The 6 things you're doing that could make arthritis worse

Certain habits could be making arthritis symptoms more painful


If you have arthritis, you know all about the pain, swelling, and stiffness that the disease brings on. 

According to the Centers for Disease Control and Prevention, more than 54 million people in the U.S. suffer from some type of arthritis. It's the leading cause of disability.

"We're seeing arthritis at an earlier age, not only in the knees but shoulders, really everywhere. It's becoming an epidemic of sorts," said Dr. Mathew Pombo, of Emory Orthopedics & Spine Center.

There are lots of medicines to make arthritis symptoms better, but there are also things you do that can make it worse.

Staying still is the first mistake that can intensify your pain. Regular physical activity makes your joints more flexible.

But too much exercise can also be a bad thing.

"We also have a lot of younger people participating in sports, and we know that prior injury leads to post-traumatic arthritis," Pombo said.

Try swimming, biking or walking for about 30 minutes a day.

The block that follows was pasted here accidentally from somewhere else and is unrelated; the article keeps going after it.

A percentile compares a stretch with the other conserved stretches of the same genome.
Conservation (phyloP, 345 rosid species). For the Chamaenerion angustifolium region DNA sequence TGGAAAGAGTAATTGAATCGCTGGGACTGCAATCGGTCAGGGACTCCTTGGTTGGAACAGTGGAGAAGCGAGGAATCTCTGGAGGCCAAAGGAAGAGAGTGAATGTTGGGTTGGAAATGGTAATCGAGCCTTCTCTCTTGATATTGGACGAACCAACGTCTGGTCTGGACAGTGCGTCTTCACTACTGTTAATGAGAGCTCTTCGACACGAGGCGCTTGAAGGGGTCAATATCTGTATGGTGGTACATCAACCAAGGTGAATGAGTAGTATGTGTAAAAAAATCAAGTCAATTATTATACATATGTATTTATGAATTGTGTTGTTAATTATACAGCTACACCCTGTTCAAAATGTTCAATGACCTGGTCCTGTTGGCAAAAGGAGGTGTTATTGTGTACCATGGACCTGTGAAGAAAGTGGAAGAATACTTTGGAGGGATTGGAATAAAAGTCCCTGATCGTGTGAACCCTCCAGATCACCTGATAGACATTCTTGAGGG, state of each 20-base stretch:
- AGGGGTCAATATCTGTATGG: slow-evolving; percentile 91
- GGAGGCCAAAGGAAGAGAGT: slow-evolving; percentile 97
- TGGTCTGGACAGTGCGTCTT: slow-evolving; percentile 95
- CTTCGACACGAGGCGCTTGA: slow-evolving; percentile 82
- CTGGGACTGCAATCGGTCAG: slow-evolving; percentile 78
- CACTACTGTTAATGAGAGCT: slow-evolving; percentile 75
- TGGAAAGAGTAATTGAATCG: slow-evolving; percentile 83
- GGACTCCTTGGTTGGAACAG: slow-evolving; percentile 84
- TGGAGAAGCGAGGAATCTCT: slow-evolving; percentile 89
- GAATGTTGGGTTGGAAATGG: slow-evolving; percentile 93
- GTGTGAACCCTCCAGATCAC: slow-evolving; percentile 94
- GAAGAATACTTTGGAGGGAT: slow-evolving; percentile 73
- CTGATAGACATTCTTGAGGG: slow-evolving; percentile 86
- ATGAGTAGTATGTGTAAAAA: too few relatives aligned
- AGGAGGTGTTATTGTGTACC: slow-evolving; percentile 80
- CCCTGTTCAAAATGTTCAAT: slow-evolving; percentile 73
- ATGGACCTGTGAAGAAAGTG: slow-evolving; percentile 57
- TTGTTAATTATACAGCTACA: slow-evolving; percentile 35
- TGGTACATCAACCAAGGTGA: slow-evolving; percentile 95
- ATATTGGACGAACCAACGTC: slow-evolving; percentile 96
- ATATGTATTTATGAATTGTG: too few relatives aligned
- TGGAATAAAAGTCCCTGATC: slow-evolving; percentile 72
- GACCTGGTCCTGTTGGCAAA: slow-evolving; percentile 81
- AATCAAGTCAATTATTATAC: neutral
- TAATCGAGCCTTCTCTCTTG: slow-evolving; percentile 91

Ignoring your dental health may also lead to worse problems. One study found the bacterium that causes periodontal disease increases the severity of rheumatoid arthritis.

The wrong foods can also cause inflammation in the body and trigger symptoms. Some ingredients to avoid: sugar, saturated fats, refined carbs, Omega-6 fatty acids, MSG, gluten, aspartame and alcohol.

Stress could make your symptoms worse. A traumatic or stressful situation can actually trigger the development of certain types of arthritis.

Yoga, meditation, and getting enough sleep can help you manage your stress levels. 

Smoking is another bad move. Recent research shows both current and past smokers with arthritis had worse symptoms and more joint damage than those who never smoked.